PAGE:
|author||Rich Felker <email@example.com>||2011-02-12 00:22:29 -0500|
|committer||Rich Felker <firstname.lastname@example.org>||2011-02-12 00:22:29 -0500|
initial check-in, version 0.5.0v0.5.0
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+A quick-and-simple guide to installing musl:
+STEP 1: Configuration
+Edit config.mak to override installation prefix, compiler options,
+etc. as needed. The defaults should be okay for trying out musl with
+static linking only. The only arch supported at present is i386. If
+you're on an x86_64 machine, you can add -m32 to the compiler options
+to build a working 32bit musl. In this case you will also need to add
+-m32 in two locations in the generated tools/musl-gcc script if you
+intend to use it.
+DO NOT set the prefix to /, /usr, or even /usr/local unless you really
+know what you're doing! You'll probably break your system such that
+you'll no longer be able to compile and link programs against glibc!
+This kind of setup should only be used if you're building a system
+where musl is the default/primary/only libc.
+The default prefix is /usr/local/musl for a reason, but some people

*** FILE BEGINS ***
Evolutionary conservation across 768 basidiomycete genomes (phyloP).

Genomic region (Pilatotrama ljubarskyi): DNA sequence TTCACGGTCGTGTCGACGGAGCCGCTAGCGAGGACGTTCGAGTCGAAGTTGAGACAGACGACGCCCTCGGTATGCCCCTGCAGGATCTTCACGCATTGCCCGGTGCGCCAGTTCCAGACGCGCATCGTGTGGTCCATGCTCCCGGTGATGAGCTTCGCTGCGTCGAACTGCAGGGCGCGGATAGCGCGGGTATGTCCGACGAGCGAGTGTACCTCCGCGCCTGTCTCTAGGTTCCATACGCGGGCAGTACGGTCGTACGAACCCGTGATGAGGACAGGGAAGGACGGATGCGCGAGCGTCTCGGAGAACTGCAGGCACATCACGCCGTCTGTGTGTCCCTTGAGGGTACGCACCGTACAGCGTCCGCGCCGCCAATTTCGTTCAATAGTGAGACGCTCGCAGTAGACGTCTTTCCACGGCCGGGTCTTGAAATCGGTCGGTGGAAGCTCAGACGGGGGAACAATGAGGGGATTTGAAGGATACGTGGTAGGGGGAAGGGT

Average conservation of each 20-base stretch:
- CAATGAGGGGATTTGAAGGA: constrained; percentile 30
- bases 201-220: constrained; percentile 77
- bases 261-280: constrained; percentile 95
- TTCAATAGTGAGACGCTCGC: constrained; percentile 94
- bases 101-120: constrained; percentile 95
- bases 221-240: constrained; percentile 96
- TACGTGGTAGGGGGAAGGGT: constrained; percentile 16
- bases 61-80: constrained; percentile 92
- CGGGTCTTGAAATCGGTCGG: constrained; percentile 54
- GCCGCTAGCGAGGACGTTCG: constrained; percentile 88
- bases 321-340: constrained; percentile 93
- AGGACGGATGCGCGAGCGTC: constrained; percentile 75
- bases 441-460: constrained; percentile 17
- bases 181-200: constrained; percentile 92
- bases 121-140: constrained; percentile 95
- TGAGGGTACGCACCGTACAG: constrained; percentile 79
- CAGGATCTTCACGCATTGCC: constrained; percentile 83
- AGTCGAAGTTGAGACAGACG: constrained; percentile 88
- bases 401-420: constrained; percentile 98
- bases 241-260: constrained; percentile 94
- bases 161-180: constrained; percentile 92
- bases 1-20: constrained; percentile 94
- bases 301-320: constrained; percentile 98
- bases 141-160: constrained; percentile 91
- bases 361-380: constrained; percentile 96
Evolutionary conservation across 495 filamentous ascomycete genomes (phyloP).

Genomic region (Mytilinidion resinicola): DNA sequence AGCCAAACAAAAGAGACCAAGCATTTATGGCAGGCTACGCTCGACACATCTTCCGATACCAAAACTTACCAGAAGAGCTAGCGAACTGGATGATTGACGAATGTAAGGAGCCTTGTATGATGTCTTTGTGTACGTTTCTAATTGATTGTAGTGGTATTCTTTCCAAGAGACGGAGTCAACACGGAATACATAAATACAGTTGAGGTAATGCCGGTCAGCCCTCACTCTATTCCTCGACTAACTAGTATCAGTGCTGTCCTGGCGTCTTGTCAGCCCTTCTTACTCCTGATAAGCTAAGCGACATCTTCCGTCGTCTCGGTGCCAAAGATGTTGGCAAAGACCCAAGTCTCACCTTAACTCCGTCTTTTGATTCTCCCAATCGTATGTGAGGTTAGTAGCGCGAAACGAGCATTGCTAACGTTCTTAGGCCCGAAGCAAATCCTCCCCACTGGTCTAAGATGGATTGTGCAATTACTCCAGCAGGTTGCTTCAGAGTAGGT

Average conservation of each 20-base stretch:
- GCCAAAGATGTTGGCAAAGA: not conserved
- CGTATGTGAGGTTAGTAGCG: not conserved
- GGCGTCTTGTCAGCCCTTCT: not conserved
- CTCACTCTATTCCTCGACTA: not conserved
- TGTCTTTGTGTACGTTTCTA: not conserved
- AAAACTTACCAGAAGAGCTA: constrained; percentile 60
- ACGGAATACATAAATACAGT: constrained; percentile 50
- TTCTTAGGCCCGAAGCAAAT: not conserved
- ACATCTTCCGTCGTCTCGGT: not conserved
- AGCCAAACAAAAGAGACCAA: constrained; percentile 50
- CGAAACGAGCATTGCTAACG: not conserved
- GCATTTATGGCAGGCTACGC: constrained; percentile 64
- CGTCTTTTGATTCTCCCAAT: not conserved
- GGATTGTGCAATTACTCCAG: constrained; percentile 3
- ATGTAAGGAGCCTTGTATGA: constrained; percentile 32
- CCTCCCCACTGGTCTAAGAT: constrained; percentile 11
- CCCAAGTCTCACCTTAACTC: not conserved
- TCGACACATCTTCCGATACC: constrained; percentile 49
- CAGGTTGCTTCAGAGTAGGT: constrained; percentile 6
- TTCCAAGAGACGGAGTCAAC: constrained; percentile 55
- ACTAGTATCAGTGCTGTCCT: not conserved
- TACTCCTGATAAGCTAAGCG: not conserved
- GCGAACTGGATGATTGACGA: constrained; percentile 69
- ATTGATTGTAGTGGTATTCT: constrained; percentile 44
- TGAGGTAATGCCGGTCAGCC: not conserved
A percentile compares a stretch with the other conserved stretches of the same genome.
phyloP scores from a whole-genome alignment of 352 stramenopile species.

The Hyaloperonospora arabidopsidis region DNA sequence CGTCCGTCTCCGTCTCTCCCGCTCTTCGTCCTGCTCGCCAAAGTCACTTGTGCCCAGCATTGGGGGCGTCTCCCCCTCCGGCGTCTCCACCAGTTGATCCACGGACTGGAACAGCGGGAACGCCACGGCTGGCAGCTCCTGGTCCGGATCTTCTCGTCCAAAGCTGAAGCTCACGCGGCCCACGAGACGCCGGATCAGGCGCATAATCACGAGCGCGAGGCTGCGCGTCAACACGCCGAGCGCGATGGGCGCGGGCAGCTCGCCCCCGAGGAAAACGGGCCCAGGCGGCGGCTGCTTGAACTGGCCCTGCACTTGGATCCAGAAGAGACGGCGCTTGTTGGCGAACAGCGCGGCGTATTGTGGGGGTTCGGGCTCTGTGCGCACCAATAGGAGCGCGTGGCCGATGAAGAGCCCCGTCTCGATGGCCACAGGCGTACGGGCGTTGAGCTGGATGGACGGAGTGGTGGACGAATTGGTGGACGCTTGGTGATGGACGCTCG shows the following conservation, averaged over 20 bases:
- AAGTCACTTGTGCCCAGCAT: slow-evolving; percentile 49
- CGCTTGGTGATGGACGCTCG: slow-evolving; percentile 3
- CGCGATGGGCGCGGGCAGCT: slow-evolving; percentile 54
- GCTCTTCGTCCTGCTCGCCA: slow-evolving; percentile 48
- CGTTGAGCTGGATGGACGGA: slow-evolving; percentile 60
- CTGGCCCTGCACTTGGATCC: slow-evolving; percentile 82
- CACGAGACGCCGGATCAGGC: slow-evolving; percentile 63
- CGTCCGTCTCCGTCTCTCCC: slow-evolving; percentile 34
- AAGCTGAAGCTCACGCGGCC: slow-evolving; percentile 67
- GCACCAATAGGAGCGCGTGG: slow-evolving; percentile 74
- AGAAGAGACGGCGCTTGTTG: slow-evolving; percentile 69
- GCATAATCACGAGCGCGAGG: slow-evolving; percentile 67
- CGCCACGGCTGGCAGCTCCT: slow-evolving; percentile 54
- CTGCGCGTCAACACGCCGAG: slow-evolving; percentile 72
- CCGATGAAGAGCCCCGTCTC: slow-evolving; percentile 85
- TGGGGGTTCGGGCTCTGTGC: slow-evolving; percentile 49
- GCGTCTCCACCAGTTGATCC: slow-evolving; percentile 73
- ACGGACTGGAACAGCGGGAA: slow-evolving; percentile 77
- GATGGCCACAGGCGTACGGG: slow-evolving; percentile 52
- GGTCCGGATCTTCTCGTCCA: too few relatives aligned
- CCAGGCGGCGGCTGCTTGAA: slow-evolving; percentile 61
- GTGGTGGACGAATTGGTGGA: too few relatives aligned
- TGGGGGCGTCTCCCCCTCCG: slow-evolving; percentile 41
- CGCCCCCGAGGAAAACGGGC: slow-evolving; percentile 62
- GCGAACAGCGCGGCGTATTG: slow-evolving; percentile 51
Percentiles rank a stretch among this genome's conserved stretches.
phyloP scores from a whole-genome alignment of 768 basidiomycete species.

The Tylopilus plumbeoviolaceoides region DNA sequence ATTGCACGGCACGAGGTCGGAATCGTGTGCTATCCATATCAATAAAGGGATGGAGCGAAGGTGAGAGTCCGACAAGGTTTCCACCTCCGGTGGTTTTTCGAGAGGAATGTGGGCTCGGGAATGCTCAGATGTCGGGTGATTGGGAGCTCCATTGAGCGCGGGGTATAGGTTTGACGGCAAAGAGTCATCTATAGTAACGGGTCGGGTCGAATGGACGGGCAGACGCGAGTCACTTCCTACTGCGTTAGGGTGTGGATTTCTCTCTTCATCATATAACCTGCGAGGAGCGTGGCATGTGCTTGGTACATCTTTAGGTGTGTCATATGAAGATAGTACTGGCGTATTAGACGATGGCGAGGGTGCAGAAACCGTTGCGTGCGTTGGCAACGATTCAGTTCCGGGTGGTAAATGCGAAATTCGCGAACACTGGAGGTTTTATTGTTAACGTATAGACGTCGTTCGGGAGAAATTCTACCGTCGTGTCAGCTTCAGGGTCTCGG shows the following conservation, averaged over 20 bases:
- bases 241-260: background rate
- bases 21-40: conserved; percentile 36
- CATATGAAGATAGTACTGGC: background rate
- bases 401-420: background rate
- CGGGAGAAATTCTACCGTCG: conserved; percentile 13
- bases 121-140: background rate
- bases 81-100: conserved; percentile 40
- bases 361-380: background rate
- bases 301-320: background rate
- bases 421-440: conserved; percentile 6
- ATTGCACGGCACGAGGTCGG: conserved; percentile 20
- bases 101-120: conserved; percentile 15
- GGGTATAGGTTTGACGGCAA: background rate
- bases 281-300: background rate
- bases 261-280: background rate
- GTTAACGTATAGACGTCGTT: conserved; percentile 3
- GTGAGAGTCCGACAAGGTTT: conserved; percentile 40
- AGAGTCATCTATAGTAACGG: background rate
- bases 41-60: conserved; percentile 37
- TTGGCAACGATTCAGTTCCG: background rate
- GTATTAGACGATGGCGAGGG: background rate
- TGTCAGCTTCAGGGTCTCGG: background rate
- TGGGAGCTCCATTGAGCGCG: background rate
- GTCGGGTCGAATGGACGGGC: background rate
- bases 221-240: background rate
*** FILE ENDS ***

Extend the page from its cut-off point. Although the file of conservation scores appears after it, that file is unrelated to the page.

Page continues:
+may prefer /opt/musl or $HOME/musl.
+STEP 2: Compiling
+Run "make". (GNU make is required.)
+STEP 3: Installation
+With appropriate privileges, run "make install".
+STEP 4: Using the gcc wrapper.
+musl comes with a script "musl-gcc" (installed in /usr/local/bin by
+default) that can be used to compile and link C programs against musl.
+It requires a version of gcc with the -wrapper option (gcc 4.x should
+work). For example:
+cat > hello.c <<EOF
+ printf("hello, world!\n");
+ return 0;
+For compiling programs that use autoconf, you'll need to configure
+them with a command like this:
+Be aware that (at present) libraries linked against glibc are unlikely
+to be usable, and the musl-gcc wrapper inhibits search of the system
+library paths in any case. You'll need to compile any prerequisite
+libraries (like ncurses, glib, etc.) yourself.